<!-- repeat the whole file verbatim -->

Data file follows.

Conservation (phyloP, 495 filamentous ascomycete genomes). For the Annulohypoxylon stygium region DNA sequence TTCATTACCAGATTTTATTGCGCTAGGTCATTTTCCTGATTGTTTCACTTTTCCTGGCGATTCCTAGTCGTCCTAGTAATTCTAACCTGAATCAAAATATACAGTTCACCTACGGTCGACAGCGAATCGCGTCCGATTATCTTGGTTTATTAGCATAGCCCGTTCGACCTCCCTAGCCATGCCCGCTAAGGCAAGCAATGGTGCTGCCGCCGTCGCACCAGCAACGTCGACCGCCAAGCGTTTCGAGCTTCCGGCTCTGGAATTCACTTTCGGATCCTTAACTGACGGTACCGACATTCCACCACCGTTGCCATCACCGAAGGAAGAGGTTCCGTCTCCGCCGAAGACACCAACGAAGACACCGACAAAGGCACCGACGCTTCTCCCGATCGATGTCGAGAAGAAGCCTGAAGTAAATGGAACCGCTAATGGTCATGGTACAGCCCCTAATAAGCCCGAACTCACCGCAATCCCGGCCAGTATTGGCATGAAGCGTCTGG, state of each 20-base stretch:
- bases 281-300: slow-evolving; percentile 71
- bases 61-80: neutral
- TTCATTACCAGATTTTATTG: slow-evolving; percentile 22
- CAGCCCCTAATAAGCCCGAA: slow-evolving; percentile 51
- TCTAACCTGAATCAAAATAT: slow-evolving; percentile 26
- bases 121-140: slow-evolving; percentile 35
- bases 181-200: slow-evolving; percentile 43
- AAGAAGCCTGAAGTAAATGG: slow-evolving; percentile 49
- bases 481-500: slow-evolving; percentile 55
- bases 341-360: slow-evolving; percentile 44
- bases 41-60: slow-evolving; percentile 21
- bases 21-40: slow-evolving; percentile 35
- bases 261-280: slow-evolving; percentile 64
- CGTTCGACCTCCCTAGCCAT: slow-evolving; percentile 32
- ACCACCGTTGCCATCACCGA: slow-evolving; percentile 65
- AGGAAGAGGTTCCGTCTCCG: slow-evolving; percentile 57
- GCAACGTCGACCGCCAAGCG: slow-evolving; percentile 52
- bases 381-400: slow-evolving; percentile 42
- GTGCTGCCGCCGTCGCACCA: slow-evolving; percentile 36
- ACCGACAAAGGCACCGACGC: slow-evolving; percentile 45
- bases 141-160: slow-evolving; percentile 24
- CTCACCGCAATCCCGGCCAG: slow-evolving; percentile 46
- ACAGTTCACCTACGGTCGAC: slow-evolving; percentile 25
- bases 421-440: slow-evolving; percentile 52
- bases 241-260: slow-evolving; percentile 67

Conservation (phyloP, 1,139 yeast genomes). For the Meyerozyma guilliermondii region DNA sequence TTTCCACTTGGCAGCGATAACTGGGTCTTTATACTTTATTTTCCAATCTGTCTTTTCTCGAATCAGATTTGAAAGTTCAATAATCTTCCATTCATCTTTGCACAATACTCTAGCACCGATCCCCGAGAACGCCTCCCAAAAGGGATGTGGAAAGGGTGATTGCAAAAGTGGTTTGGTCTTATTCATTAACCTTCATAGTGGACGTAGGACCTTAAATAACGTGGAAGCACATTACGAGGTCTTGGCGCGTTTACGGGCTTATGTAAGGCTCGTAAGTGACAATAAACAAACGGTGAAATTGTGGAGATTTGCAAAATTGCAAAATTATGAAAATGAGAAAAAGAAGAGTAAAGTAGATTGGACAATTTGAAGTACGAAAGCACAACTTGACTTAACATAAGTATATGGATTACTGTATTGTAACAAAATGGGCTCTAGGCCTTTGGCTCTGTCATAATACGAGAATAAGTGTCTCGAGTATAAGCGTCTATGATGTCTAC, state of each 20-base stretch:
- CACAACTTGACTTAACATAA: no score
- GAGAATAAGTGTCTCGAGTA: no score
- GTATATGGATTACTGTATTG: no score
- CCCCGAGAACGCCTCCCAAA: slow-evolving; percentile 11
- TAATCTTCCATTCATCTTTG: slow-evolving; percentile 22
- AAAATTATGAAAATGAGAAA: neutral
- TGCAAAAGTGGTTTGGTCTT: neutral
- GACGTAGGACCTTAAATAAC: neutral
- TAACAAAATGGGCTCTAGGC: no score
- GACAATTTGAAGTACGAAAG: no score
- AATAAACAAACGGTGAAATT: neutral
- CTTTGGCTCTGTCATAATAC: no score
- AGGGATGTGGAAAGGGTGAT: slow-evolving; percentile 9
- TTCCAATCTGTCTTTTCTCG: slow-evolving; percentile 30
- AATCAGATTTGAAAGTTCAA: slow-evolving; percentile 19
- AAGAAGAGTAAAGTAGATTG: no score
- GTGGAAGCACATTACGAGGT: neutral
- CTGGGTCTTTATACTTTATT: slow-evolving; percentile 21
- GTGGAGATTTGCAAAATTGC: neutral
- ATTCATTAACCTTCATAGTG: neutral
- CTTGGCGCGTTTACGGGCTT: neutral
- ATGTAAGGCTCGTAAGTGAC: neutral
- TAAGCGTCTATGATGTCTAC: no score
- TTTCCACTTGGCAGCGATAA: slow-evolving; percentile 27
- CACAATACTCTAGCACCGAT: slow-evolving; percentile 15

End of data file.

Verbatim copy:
Conservation (phyloP, 495 filamentous ascomycete genomes). For the Annulohypoxylon stygium region DNA sequence TTCATTACCAGATTTTATTGCGCTAGGTCATTTTCCTGATTGTTTCACTTTTCCTGGCGATTCCTAGTCGTCCTAGTAATTCTAACCTGAATCAAAATATACAGTTCACCTACGGTCGACAGCGAATCGCGTCCGATTATCTTGGTTTATTAGCATAGCCCGTTCGACCTCCCTAGCCATGCCCGCTAAGGCAAGCAATGGTGCTGCCGCCGTCGCACCAGCAACGTCGACCGCCAAGCGTTTCGAGCTTCCGGCTCTGGAATTCACTTTCGGATCCTTAACTGACGGTACCGACATTCCACCACCGTTGCCATCACCGAAGGAAGAGGTTCCGTCTCCGCCGAAGACACCAACGAAGACACCGACAAAGGCACCGACGCTTCTCCCGATCGATGTCGAGAAGAAGCCTGAAGTAAATGGAACCGCTAATGGTCATGGTACAGCCCCTAATAAGCCCGAACTCACCGCAATCCCGGCCAGTATTGGCATGAAGCGTCTGG, state of each 20-base stretch:
- bases 281-300: slow-evolving; percentile 71
- bases 61-80: neutral
- TTCATTACCAGATTTTATTG: slow-evolving; percentile 22
- CAGCCCCTAATAAGCCCGAA: slow-evolving; percentile 51
- TCTAACCTGAATCAAAATAT: slow-evolving; percentile 26
- bases 121-140: slow-evolving; percentile 35
- bases 181-200: slow-evolving; percentile 43
- AAGAAGCCTGAAGTAAATGG: slow-evolving; percentile 49
- bases 481-500: slow-evolving; percentile 55
- bases 341-360: slow-evolving; percentile 44
- bases 41-60: slow-evolving; percentile 21
- bases 21-40: slow-evolving; percentile 35
- bases 261-280: slow-evolving; percentile 64
- CGTTCGACCTCCCTAGCCAT: slow-evolving; percentile 32
- ACCACCGTTGCCATCACCGA: slow-evolving; percentile 65
- AGGAAGAGGTTCCGTCTCCG: slow-evolving; percentile 57
- GCAACGTCGACCGCCAAGCG: slow-evolving; percentile 52
- bases 381-400: slow-evolving; percentile 42
- GTGCTGCCGCCGTCGCACCA: slow-evolving; percentile 36
- ACCGACAAAGGCACCGACGC: slow-evolving; percentile 45
- bases 141-160: slow-evolving; percentile 24
- CTCACCGCAATCCCGGCCAG: slow-evolving; percentile 46
- ACAGTTCACCTACGGTCGAC: slow-evolving; percentile 25
- bases 421-440: slow-evolving; percentile 52
- bases 241-260: slow-evolving; percentile 67

Conservation (phyloP, 1,139 yeast genomes). For the Meyerozyma guilliermondii region DNA sequence TTTCCACTTGGCAGCGATAACTGGGTCTTTATACTTTATTTTCCAATCTGTCTTTTCTCGAATCAGATTTGAAAGTTCAATAATCTTCCATTCATCTTTGCACAATACTCTAGCACCGATCCCCGAGAACGCCTCCCAAAAGGGATGTGGAAAGGGTGATTGCAAAAGTGGTTTGGTCTTATTCATTAACCTTCATAGTGGACGTAGGACCTTAAATAACGTGGAAGCACATTACGAGGTCTTGGCGCGTTTACGGGCTTATGTAAGGCTCGTAAGTGACAATAAACAAACGGTGAAATTGTGGAGATTTGCAAAATTGCAAAATTATGAAAATGAGAAAAAGAAGAGTAAAGTAGATTGGACAATTTGAAGTACGAAAGCACAACTTGACTTAACATAAGTATATGGATTACTGTATTGTAACAAAATGGGCTCTAGGCCTTTGGCTCTGTCATAATACGAGAATAAGTGTCTCGAGTATAAGCGTCTATGATGTCTAC, state of each 20-base stretch:
- CACAACTTGACTTAACATAA: no score
- GAGAATAAGTGTCTCGAGTA: no score
- GTATATGGATTACTGTATTG: no score
- CCCCGAGAACGCCTCCCAAA: slow-evolving; percentile 11
- TAATCTTCCATTCATCTTTG: slow-evolving; percentile 22
- AAAATTATGAAAATGAGAAA: neutral
- TGCAAAAGTGGTTTGGTCTT: neutral
- GACGTAGGACCTTAAATAAC: neutral
- TAACAAAATGGGCTCTAGGC: no score
- GACAATTTGAAGTACGAAAG: no score
- AATAAACAAACGGTGAAATT: neutral
- CTTTGGCTCTGTCATAATAC: no score
- AGGGATGTGGAAAGGGTGAT: slow-evolving; percentile 9
- TTCCAATCTGTCTTTTCTCG: slow-evolving; percentile 30
- AATCAGATTTGAAAGTTCAA: slow-evolving; percentile 19
- AAGAAGAGTAAAGTAGATTG: no score
- GTGGAAGCACATTACGAGGT: neutral
- CTGGGTCTTTATACTTTATT: slow-evolving; percentile 21
- GTGGAGATTTGCAAAATTGC: neutral
- ATTCATTAACCTTCATAGTG: neutral
- CTTGGCGCGTTTACGGGCTT: neutral
- ATGTAAGGCTCGTAAGTGAC: neutral
- TAAGCGTCTATGATGTCTAC: no score
- TTTCCACTTGGCAGCGATAA: slow-evolving; percentile 27
- CACAATACTCTAGCACCGAT: slow-evolving; percentile 15